Fungal spores change the structure of the nail material. The following symptoms are typical of nail fungus on the toenail or fingernail, whereby the fungal infection can manifest itself in different ways and is often difficult to recognize, especially at the beginning:

  • The nail thickens.
  • The affected nail becomes whitish or yellowish-brownish. A grey discolouration is also possible.
  • White spots and stripes appear on the nail, which can appear in longitudinal and transverse grooves.
  • The nail becomes brittle and crumbles when cut – individual layers may split off.
  • Sometimes, the nail loosens and lifts off the nail bed.
  • An inflamed nail bed is also not uncommon.
  • Toenail fungus can cause pain when walking or wearing tight shoes.
  • A green or black nail can indicate a bacterial nail fungus.

If dermatophytes, i.e. filamentous fungi, are at work, the changes usually begin at the nail’s free edge. Suppose yeast fungi are responsible for the infection. In that case, the discolouration is more likely to show up on the nail wall, i.e. where the nail grows out – the nail that grows back is immediately infected with the fungus. 

Fungal nail infections are often difficult to see with the naked eye. Therefore, many sufferers do not notice the nail changes or do not associate them with a fungal infection.

Nail fungus is contagious.

The fungi are transmitted from person to person, primarily through spores in the small skin scales everyone sheds. That is why it is widespread to get infected where you walk, Barbara, and there is a pleasant climate for fungi, i.e.:

  • in the pool
  • in the sauna
  • in the gym locker room or
  • in the hotel shower

However, a toenail fungus can also develop in an athlete’s body so that the infection can happen “in a roundabout way”.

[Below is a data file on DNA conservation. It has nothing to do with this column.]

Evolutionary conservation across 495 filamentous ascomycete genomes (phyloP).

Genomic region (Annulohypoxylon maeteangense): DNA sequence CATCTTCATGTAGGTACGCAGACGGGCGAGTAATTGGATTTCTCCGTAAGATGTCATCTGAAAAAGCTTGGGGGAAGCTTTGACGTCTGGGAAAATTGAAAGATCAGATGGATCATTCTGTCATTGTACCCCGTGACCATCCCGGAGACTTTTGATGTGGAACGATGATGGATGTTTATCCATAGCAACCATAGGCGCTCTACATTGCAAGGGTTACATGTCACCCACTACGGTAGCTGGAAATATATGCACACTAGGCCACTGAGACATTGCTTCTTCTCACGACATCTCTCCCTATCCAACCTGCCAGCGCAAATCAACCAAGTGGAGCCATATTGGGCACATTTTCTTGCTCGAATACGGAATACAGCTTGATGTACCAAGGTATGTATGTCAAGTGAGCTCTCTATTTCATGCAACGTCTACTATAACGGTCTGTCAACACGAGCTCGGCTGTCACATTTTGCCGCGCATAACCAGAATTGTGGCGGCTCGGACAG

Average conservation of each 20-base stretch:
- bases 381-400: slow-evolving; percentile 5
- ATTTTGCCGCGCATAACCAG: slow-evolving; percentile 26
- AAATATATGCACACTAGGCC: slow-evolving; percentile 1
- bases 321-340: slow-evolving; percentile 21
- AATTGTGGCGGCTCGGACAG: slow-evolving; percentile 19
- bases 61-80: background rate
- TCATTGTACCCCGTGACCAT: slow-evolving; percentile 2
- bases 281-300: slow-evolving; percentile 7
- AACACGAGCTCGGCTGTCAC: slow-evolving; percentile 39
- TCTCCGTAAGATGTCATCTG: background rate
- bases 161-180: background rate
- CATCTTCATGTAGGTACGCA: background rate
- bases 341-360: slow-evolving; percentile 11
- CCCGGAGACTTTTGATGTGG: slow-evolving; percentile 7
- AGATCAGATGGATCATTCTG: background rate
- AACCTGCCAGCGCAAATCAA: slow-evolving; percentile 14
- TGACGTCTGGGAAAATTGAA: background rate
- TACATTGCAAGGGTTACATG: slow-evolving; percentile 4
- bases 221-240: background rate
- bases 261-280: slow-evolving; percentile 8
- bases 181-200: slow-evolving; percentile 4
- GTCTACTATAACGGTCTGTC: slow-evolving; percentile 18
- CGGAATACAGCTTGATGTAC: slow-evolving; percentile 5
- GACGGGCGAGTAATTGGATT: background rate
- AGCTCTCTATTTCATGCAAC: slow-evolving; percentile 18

Diagnosis of nail fungus

An examination of the nail material as part of a medical examination provides complete security. A nail sample is taken in the form of nail chips. Stained with a special ink, the fungal spores are visible. These are used to create a fungal culture that provides information about the type of pathogen – this is important for the right therapy.

 

Nail fungus carries risks.

Fungal nail diseases are not just a cosmetic problem. Nail fungus infection is hazardous for people with diabetes. Because the spores cause injuries to the nail and the surrounding skin, which bacteria can penetrate, poorly controlled diabetes or circulatory disorders threaten severe infections of the feet and legs.

If a nail fungus on the body is not treated, there is a risk of erysipelas on the leg.

Check nails regularly

If you are no longer flexible enough to check your nails carefully, you should visit a podiatrist occasionally. Podiatrists are state-recognized medical pedicurists who know the unique risks associated with diabetes and can identify nail fungus with a trained eye. In this way, toenail fungus can be detected and treated early.